In his new book Surviving Execution: A Miscarriage of Justice and the Fight to End the Death Penalty, Sky News reporter Ian Woods tells the story of his relationship with condemned Oklahoma prisoner Richard Glossip, whose case gained prominence after the U.S. Supreme Court agreed to review his challenge to the state’s lethal-injection procedures. Although Glossip’s case is most frequently associated with the Supreme Court’s 2015 decision in Glossip v. Gross and Oklahoma’s dramatic, last-minute recission of his execution warrant when the state’s anonymous drug supplier delivered the wrong execution drug, Surviving Execution focuses more on Glossip’s conviction itself and the author’s belief that Oklahoma is attempting to execute an innocent man. Glossip, who has consistently maintained his innocence, was prosecuted and sentenced to death in Oklahoma County by a prosecuting administration riddled with misconduct in capital cases. The book chronicles the details of Glossip’s conviction, exposing the numerous holes Woods sees in the state’s case. Against the backdrop of multiple execution dates, Woods explains how he developed a friendship with Glossip, and in turn, witnessed the intensive ourpouring of support that Glossip gained as his execution date approached, including the high-profile involvement of Sister Helen Prejean, actress Susan Sarandon, and British businessman Richard Branson. Woods—whom Glossip asked to witness the execution—also discusses his personal struggle over whether to watch a man die at the hands of the state. Glossip's execution, originally scheduled for January 2015, was stayed while the Supreme Court reviewed his lethal-injection case. After his narrow 5-4 loss in that case, Oklahoma rescheduled his execution for September 2015. That execution date was stayed by the Oklahoma courts to consider Glossip's claim of innocence. Ultimately, the state court gave the go-ahead for the execution, and Glossip's execution was rescheduled for later in the month. However, that execution attempt was halted when the state failed to obtain the correct lethal-injection drug and all executions in Oklahoma were put on hold while the state reviewed its execution procedures. Woods’ book attempts to combine journalistic independence with his search for the truth and his conclusion that Glossip was not guilty of the murder of victim Barry Van Trease. In a Sky News podcast just before the aborted execution was to occur, Woods summarized Glossip’s case, saying, “There is no incontrovertible proof that Richard Glossip is guilty of murder. No forensic evidence, no eyewitness account, other than that of the killer, who saved his own skin by blaming Richard. The state of Oklahoma is going to kill him on Wednesday, so I’m not going to sit on the fence any longer. I'm telling you: I think that’s wrong.” In Surviving Execution, Woods explains why.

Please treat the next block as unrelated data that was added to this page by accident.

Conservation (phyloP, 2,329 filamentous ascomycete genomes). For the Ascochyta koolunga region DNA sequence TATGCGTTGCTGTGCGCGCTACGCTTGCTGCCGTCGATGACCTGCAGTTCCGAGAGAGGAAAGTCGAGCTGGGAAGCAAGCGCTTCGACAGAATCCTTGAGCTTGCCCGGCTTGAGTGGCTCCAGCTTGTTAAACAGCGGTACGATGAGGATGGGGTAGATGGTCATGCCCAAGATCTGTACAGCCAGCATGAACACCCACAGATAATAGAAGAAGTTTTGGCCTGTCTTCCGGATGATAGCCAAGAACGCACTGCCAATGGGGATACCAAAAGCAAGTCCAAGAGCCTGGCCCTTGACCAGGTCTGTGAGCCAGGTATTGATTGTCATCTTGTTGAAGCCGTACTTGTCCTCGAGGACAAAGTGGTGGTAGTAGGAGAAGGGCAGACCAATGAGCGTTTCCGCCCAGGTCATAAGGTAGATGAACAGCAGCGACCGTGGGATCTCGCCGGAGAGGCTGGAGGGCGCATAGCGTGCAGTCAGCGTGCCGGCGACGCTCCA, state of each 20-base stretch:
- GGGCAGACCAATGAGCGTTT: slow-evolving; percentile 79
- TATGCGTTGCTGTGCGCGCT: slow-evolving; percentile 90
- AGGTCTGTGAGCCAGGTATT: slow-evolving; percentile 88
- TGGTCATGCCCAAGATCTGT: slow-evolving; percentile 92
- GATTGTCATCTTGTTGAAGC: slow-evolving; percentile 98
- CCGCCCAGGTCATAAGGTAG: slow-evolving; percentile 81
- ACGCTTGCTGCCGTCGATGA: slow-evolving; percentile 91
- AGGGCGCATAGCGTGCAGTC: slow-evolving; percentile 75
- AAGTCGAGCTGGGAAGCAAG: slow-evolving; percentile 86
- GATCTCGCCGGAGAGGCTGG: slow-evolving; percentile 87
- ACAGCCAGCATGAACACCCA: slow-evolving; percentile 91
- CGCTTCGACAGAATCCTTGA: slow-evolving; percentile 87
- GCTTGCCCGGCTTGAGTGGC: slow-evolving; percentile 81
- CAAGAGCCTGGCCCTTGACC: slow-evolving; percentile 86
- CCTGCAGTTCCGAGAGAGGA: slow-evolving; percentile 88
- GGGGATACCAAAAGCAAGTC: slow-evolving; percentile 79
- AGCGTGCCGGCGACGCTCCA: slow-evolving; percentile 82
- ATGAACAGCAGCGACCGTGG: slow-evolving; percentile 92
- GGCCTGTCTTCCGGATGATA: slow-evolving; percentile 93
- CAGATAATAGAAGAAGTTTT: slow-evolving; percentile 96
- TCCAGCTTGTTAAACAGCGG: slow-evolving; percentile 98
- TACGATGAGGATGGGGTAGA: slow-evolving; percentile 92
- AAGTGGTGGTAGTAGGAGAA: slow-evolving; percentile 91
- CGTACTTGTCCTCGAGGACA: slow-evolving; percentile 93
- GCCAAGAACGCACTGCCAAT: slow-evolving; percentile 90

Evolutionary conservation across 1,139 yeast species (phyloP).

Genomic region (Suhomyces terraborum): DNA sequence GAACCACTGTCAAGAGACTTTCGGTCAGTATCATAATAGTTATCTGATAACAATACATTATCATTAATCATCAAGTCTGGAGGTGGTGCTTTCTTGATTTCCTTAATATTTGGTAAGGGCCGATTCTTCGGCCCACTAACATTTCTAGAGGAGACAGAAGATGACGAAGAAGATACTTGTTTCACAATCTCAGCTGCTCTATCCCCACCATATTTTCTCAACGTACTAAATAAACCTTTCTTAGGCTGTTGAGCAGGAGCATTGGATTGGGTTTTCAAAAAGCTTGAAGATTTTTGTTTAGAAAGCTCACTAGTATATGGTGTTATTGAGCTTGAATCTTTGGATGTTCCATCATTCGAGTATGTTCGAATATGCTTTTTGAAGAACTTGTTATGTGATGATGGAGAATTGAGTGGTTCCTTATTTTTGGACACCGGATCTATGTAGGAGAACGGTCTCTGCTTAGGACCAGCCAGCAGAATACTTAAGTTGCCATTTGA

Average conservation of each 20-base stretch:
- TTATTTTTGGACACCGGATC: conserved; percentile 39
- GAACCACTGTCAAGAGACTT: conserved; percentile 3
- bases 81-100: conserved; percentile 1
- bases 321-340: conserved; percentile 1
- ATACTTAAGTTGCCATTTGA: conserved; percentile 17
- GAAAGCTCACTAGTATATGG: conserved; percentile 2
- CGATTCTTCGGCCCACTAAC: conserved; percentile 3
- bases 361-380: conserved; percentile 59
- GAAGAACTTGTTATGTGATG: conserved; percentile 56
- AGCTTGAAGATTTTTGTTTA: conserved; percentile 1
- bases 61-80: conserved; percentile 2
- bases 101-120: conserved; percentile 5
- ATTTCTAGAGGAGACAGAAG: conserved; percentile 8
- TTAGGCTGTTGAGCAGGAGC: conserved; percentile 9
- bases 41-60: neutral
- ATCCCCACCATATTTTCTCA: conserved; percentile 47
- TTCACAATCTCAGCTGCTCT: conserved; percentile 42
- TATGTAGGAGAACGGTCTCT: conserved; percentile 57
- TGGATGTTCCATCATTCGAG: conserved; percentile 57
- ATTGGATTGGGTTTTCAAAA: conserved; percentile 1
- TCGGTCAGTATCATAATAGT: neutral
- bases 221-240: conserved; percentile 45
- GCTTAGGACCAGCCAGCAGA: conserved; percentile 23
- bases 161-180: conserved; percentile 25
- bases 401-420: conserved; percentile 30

Ohio Governor Commutes Death Sentence of William Montgomery